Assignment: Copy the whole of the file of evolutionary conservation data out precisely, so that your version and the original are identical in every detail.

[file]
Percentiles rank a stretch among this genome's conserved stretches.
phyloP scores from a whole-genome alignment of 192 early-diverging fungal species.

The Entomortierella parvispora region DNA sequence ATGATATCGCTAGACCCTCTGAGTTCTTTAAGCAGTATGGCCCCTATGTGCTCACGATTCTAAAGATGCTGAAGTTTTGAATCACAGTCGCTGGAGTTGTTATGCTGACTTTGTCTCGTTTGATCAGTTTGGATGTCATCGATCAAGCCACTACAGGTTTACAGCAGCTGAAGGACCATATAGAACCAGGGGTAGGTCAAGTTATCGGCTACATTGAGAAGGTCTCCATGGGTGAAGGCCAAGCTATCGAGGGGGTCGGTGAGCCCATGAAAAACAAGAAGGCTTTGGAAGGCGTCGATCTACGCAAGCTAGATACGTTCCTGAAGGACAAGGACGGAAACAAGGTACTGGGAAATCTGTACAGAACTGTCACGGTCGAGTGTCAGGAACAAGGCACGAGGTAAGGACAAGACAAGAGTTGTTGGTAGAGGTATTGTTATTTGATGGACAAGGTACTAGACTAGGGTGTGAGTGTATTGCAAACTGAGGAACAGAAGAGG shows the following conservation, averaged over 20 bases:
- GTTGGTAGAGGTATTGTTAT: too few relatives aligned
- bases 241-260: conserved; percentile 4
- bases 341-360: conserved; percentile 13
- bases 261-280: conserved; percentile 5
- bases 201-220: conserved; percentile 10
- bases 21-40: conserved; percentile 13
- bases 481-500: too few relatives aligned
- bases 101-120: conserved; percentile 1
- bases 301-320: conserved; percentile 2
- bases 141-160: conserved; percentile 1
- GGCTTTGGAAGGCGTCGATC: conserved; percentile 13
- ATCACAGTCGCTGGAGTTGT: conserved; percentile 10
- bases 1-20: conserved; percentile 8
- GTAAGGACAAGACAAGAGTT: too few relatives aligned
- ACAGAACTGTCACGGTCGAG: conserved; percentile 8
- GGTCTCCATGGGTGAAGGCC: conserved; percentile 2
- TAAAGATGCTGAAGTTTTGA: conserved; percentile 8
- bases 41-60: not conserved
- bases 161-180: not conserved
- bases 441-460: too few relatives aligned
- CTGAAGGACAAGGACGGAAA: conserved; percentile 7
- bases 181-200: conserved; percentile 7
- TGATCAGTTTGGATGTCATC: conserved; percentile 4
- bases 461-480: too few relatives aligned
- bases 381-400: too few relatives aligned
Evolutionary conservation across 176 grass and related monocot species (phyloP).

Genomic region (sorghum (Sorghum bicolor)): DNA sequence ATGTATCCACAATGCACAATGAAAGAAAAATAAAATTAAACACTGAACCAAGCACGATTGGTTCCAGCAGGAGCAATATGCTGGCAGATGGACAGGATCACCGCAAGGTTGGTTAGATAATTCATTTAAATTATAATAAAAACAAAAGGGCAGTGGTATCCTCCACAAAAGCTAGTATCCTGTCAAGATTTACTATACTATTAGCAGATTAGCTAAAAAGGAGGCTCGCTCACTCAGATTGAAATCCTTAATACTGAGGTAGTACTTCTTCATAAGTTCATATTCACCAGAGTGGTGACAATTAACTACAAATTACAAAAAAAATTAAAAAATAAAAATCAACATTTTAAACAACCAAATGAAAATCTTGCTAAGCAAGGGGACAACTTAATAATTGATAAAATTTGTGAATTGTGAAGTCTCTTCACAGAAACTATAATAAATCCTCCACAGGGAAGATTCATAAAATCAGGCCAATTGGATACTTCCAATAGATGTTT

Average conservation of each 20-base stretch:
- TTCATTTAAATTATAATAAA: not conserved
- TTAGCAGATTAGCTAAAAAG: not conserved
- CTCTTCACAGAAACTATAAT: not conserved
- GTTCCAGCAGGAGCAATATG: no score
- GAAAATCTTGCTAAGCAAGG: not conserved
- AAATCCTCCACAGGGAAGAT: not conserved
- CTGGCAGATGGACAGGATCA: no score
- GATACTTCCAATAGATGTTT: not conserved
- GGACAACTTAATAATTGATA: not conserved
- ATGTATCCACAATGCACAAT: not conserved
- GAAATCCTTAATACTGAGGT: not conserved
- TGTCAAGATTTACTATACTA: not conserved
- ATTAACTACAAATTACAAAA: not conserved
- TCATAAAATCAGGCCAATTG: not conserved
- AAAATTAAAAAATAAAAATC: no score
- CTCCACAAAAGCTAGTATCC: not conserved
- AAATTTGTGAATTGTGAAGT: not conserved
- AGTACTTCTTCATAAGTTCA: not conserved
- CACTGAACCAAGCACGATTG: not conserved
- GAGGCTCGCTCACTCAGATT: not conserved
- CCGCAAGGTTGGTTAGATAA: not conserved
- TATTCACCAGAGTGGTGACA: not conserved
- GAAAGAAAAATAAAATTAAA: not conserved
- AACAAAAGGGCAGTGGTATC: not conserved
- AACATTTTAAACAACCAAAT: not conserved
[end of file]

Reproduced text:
Percentiles rank a stretch among this genome's conserved stretches.
phyloP scores from a whole-genome alignment of 192 early-diverging fungal species.

The Entomortierella parvispora region DNA sequence ATGATATCGCTAGACCCTCTGAGTTCTTTAAGCAGTATGGCCCCTATGTGCTCACGATTCTAAAGATGCTGAAGTTTTGAATCACAGTCGCTGGAGTTGTTATGCTGACTTTGTCTCGTTTGATCAGTTTGGATGTCATCGATCAAGCCACTACAGGTTTACAGCAGCTGAAGGACCATATAGAACCAGGGGTAGGTCAAGTTATCGGCTACATTGAGAAGGTCTCCATGGGTGAAGGCCAAGCTATCGAGGGGGTCGGTGAGCCCATGAAAAACAAGAAGGCTTTGGAAGGCGTCGATCTACGCAAGCTAGATACGTTCCTGAAGGACAAGGACGGAAACAAGGTACTGGGAAATCTGTACAGAACTGTCACGGTCGAGTGTCAGGAACAAGGCACGAGGTAAGGACAAGACAAGAGTTGTTGGTAGAGGTATTGTTATTTGATGGACAAGGTACTAGACTAGGGTGTGAGTGTATTGCAAACTGAGGAACAGAAGAGG shows the following conservation, averaged over 20 bases:
- GTTGGTAGAGGTATTGTTAT: too few relatives aligned
- bases 241-260: conserved; percentile 4
- bases 341-360: conserved; percentile 13
- bases 261-280: conserved; percentile 5
- bases 201-220: conserved; percentile 10
- bases 21-40: conserved; percentile 13
- bases 481-500: too few relatives aligned
- bases 101-120: conserved; percentile 1
- bases 301-320: conserved; percentile 2
- bases 141-160: conserved; percentile 1
- GGCTTTGGAAGGCGTCGATC: conserved; percentile 13
- ATCACAGTCGCTGGAGTTGT: conserved; percentile 10
- bases 1-20: conserved; percentile 8
- GTAAGGACAAGACAAGAGTT: too few relatives aligned
- ACAGAACTGTCACGGTCGAG: conserved; percentile 8
- GGTCTCCATGGGTGAAGGCC: conserved; percentile 2
- TAAAGATGCTGAAGTTTTGA: conserved; percentile 8
- bases 41-60: not conserved
- bases 161-180: not conserved
- bases 441-460: too few relatives aligned
- CTGAAGGACAAGGACGGAAA: conserved; percentile 7
- bases 181-200: conserved; percentile 7
- TGATCAGTTTGGATGTCATC: conserved; percentile 4
- bases 461-480: too few relatives aligned
- bases 381-400: too few relatives aligned
Evolutionary conservation across 176 grass and related monocot species (phyloP).

Genomic region (sorghum (Sorghum bicolor)): DNA sequence ATGTATCCACAATGCACAATGAAAGAAAAATAAAATTAAACACTGAACCAAGCACGATTGGTTCCAGCAGGAGCAATATGCTGGCAGATGGACAGGATCACCGCAAGGTTGGTTAGATAATTCATTTAAATTATAATAAAAACAAAAGGGCAGTGGTATCCTCCACAAAAGCTAGTATCCTGTCAAGATTTACTATACTATTAGCAGATTAGCTAAAAAGGAGGCTCGCTCACTCAGATTGAAATCCTTAATACTGAGGTAGTACTTCTTCATAAGTTCATATTCACCAGAGTGGTGACAATTAACTACAAATTACAAAAAAAATTAAAAAATAAAAATCAACATTTTAAACAACCAAATGAAAATCTTGCTAAGCAAGGGGACAACTTAATAATTGATAAAATTTGTGAATTGTGAAGTCTCTTCACAGAAACTATAATAAATCCTCCACAGGGAAGATTCATAAAATCAGGCCAATTGGATACTTCCAATAGATGTTT

Average conservation of each 20-base stretch:
- TTCATTTAAATTATAATAAA: not conserved
- TTAGCAGATTAGCTAAAAAG: not conserved
- CTCTTCACAGAAACTATAAT: not conserved
- GTTCCAGCAGGAGCAATATG: no score
- GAAAATCTTGCTAAGCAAGG: not conserved
- AAATCCTCCACAGGGAAGAT: not conserved
- CTGGCAGATGGACAGGATCA: no score
- GATACTTCCAATAGATGTTT: not conserved
- GGACAACTTAATAATTGATA: not conserved
- ATGTATCCACAATGCACAAT: not conserved
- GAAATCCTTAATACTGAGGT: not conserved
- TGTCAAGATTTACTATACTA: not conserved
- ATTAACTACAAATTACAAAA: not conserved
- TCATAAAATCAGGCCAATTG: not conserved
- AAAATTAAAAAATAAAAATC: no score
- CTCCACAAAAGCTAGTATCC: not conserved
- AAATTTGTGAATTGTGAAGT: not conserved
- AGTACTTCTTCATAAGTTCA: not conserved
- CACTGAACCAAGCACGATTG: not conserved
- GAGGCTCGCTCACTCAGATT: not conserved
- CCGCAAGGTTGGTTAGATAA: not conserved
- TATTCACCAGAGTGGTGACA: not conserved
- GAAAGAAAAATAAAATTAAA: not conserved
- AACAAAAGGGCAGTGGTATC: not conserved
- AACATTTTAAACAACCAAAT: not conserved